Short-term employment of conscripts heightens Finnish readiness
In Finland, approximately ten per cent of conscripts form readiness units once their compulsory national service has been fulfilled. Their tasks have been adapted to modern hybrid warfare.
Finland has maintained a conscript-backed defence throughout the 2000s. This provides numerous advantages now that there is increased tension in northern Europe and national defence is again a priority. But, according to the FOI study, “Guardians of the North: The Finnish Army Improves Readiness and Mobility to Counter Hybrid Threats,” to be able to mobilise rapidly enough to counter today’s hybrid warfare, a smaller group of conscripts are retained for further short-term employment once their basic training has been completed.
The rapid sequence of events and the unconventional hostile actions that characterised the annexation of Crimea and the war in Ukraine became a wake-up call for the Finnish defence establishment, given its task of guarding the 1,340 km border with Russia.
Finland has a wartime organisation that includes 280,000 soldiers, but a conscript army requires time to mobilise. It is also forbidden by law to use untrained conscripts in live combat. This is a consequence of having dispatched conscripts into combat against battle-hardened German troops at the end of the Second World War, with catastrophic results. Currently, conscription in Finland is for a period of six months, starting at either the beginning or the middle of the year. Since three months’ training are required before a recruit can legally be sent into live combat, the country has been without useable conscripts for two quarters each year.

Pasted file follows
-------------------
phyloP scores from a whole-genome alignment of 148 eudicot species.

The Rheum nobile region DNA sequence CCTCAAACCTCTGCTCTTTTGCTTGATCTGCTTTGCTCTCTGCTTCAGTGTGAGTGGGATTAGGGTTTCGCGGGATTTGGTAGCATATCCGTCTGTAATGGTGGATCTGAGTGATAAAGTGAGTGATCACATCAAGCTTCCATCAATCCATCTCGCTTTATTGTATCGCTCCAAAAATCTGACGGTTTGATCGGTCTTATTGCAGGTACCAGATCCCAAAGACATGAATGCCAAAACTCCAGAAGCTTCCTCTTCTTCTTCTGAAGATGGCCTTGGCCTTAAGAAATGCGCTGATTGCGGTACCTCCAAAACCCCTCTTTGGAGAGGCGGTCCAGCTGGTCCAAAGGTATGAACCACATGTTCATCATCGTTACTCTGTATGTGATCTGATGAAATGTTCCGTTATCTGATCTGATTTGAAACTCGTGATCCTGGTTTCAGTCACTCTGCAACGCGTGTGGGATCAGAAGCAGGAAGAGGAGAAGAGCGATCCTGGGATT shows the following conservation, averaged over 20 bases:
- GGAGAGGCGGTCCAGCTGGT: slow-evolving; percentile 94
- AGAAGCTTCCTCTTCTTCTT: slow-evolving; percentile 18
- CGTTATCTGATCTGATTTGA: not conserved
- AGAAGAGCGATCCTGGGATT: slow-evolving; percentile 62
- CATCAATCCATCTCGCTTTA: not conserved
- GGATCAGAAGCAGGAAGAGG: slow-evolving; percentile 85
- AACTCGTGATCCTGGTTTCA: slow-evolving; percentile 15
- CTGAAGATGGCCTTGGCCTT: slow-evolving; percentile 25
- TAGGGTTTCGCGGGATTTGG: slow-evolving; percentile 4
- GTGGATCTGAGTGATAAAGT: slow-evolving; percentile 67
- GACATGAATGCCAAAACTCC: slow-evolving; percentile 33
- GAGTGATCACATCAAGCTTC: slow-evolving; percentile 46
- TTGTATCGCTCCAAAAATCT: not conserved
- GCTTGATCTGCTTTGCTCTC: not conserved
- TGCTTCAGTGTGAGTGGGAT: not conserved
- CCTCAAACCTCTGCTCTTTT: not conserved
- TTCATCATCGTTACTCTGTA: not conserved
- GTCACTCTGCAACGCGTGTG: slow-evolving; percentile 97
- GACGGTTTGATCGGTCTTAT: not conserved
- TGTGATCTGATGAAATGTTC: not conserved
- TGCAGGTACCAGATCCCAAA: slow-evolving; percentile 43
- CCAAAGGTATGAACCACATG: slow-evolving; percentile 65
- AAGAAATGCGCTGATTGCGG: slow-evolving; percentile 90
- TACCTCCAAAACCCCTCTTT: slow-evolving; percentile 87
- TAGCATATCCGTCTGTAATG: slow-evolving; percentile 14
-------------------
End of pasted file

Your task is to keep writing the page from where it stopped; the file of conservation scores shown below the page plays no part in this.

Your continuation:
“Finland’s solution is that each year about ten per cent of conscripts form readiness units during a six-month period after completing their regular conscript training, so as to be available in case of an urgent crisis,” explains Senior Scientist Michael Jonsson, who co-authored the report with Johan Engvall.
This group’s task has been adapted to modern hybrid warfare, in which both the purpose and the actors in an emerging crisis may remain unclear.
“This is why they train together with the police and the Finnish border guard, for example, in scenarios involving fast-escalating crises that may require military firepower.”
Upgraded defence capability benefits Sweden
The study notes that Finland, despite its large conscript defence and its vulnerable location, has only half Sweden’s defence budget. This is largely explained by the Finnish materiel procurement strategy.
“Finland often purchases used equipment, which is much cheaper and which they know works well. Finland also has much outdated materiel in its local and regional units, materiel that in Sweden has been shunted off,” says Michael Jonsson.
Military cooperation between Sweden and Finland is increasing. While air force and navy cooperation have so far been most advanced, the army side is now steadily increasing.
“At unit level we also see cooperation within the army: soldiers from the Björneborg brigade defended Gotland during Exercise Aurora and the Guard Jaeger Regiment in Helsinki has trained in urban warfare in Kvarn. Swedish personnel also participate in artillery exercises in Finland.”
Finland’s upgrading of its defence capability also benefits Sweden.
“If Finland can defend its territory, then of course Sweden benefits. In addition, defence cooperation increases Swedish capability, not least by means of the increasingly large and ever more complex joint exercises,” says Michael Jonsson.